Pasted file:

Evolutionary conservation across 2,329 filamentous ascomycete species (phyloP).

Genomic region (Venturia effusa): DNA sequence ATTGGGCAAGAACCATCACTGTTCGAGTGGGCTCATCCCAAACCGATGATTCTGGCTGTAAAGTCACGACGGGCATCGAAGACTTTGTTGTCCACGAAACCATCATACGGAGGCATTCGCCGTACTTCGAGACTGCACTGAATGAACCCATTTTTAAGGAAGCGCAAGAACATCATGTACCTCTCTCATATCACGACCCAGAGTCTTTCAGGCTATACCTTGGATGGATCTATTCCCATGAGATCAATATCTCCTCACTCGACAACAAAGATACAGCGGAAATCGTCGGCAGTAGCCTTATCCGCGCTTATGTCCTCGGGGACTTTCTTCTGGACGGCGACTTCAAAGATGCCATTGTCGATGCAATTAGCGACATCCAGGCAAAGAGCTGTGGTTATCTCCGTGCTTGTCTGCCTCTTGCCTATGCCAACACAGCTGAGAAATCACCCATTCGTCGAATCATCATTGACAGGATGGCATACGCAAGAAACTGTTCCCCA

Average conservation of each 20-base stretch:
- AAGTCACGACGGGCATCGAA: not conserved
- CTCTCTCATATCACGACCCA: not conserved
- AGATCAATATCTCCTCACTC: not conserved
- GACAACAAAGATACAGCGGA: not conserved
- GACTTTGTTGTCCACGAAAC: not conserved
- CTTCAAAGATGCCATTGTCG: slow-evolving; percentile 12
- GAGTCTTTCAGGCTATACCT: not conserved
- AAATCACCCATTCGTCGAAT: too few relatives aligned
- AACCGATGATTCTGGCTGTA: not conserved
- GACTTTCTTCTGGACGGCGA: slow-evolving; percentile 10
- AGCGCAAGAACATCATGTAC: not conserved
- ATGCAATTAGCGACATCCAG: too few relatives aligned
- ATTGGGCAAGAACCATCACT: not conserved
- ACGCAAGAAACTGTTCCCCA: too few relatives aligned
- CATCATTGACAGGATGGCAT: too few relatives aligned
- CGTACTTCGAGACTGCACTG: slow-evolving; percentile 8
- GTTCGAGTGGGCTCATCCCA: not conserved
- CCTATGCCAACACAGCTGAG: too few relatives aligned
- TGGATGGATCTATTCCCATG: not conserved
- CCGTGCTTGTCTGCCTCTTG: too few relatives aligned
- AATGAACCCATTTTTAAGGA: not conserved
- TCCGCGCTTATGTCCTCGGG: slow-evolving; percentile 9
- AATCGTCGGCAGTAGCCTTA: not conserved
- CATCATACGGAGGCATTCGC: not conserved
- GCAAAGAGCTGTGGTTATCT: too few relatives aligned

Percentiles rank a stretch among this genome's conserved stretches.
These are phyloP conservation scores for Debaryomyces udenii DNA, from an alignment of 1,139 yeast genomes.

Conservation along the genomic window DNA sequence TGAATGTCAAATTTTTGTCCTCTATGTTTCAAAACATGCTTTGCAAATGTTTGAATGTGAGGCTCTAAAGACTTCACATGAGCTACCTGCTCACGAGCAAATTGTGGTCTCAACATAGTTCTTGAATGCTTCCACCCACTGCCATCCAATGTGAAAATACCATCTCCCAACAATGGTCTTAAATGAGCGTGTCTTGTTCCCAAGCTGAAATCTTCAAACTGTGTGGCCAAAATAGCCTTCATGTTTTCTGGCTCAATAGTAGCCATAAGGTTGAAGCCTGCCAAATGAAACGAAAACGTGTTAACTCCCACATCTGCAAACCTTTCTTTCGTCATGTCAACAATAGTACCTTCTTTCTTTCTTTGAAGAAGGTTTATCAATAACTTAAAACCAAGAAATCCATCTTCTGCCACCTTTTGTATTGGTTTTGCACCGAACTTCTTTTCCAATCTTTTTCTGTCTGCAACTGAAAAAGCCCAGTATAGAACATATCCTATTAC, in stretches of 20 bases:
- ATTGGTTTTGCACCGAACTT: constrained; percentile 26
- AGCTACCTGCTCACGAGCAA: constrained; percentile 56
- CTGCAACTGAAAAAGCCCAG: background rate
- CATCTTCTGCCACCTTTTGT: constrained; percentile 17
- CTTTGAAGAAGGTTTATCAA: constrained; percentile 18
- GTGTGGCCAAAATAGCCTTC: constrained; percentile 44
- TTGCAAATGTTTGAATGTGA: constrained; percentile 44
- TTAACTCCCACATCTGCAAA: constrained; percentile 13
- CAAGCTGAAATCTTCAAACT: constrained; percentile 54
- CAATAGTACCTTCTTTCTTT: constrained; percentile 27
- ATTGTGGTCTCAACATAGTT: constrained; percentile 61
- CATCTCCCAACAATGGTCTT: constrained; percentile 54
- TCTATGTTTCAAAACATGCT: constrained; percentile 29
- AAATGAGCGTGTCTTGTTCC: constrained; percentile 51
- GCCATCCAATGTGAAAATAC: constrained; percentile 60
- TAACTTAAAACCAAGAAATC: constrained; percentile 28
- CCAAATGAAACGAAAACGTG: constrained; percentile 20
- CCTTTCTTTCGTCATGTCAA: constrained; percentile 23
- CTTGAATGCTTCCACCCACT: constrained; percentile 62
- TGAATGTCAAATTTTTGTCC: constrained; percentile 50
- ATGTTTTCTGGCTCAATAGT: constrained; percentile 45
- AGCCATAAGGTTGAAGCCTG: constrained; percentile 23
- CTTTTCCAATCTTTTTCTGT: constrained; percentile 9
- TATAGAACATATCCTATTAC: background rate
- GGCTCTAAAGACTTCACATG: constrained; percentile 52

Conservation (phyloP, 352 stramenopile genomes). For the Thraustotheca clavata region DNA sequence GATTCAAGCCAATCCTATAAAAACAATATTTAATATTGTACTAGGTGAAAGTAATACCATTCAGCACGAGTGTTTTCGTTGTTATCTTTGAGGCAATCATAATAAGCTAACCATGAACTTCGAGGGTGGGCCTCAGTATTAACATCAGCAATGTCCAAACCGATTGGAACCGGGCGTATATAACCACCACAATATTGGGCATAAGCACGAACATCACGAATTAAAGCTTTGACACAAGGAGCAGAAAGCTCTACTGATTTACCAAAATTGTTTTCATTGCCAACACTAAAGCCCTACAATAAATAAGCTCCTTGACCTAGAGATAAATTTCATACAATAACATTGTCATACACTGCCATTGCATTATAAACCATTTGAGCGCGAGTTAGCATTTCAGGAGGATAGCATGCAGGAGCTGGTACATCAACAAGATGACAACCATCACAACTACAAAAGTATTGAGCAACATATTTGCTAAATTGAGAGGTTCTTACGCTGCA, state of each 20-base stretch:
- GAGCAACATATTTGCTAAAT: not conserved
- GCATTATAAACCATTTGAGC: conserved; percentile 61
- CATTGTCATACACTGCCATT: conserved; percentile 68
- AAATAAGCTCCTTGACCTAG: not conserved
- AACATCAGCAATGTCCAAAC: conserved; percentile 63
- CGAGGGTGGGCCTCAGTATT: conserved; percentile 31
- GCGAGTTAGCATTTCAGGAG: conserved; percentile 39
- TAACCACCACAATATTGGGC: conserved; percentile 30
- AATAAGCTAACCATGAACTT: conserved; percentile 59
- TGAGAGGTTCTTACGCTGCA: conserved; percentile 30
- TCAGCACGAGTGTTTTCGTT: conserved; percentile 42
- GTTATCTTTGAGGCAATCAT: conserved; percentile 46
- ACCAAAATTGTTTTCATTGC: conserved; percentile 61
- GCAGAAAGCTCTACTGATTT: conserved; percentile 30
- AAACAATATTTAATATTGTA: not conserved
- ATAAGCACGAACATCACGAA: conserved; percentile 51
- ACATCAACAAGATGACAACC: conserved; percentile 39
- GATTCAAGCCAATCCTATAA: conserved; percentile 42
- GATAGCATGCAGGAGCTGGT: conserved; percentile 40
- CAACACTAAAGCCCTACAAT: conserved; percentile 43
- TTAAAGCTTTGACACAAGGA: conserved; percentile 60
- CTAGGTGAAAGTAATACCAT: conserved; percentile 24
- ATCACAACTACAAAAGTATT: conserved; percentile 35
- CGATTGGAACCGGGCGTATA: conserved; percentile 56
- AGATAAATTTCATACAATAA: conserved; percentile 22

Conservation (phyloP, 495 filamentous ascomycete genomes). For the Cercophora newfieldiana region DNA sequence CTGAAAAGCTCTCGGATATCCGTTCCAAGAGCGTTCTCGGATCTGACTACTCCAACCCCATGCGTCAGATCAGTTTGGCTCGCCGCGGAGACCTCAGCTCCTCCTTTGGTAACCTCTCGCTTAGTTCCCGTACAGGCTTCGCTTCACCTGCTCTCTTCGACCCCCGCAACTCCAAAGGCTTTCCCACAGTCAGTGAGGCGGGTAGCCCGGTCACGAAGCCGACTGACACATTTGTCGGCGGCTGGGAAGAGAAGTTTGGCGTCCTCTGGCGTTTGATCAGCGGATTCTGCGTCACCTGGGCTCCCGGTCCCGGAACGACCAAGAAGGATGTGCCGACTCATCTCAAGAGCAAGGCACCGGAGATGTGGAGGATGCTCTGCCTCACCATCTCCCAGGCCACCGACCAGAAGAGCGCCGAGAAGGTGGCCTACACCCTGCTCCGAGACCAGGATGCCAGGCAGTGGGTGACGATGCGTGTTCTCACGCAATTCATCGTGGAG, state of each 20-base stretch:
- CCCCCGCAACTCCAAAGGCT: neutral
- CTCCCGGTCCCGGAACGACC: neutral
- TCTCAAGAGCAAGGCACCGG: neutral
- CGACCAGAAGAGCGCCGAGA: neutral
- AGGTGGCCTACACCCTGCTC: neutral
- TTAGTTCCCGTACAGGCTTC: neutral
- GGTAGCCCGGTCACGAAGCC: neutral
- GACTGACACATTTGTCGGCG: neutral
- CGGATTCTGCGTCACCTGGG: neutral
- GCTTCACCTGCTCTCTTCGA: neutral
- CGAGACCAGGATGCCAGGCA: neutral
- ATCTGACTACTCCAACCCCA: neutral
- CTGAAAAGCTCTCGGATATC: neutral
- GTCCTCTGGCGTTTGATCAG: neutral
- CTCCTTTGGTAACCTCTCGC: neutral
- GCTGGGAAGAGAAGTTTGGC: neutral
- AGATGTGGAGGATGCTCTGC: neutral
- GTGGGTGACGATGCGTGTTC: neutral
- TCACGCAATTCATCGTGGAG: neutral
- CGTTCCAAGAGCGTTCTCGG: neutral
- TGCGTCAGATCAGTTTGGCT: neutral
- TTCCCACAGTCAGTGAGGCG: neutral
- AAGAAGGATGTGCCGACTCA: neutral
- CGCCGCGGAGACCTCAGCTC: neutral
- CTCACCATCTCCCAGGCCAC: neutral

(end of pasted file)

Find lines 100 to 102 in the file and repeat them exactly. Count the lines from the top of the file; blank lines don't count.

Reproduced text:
- AGATGTGGAGGATGCTCTGC: neutral
- GTGGGTGACGATGCGTGTTC: neutral
- TCACGCAATTCATCGTGGAG: neutral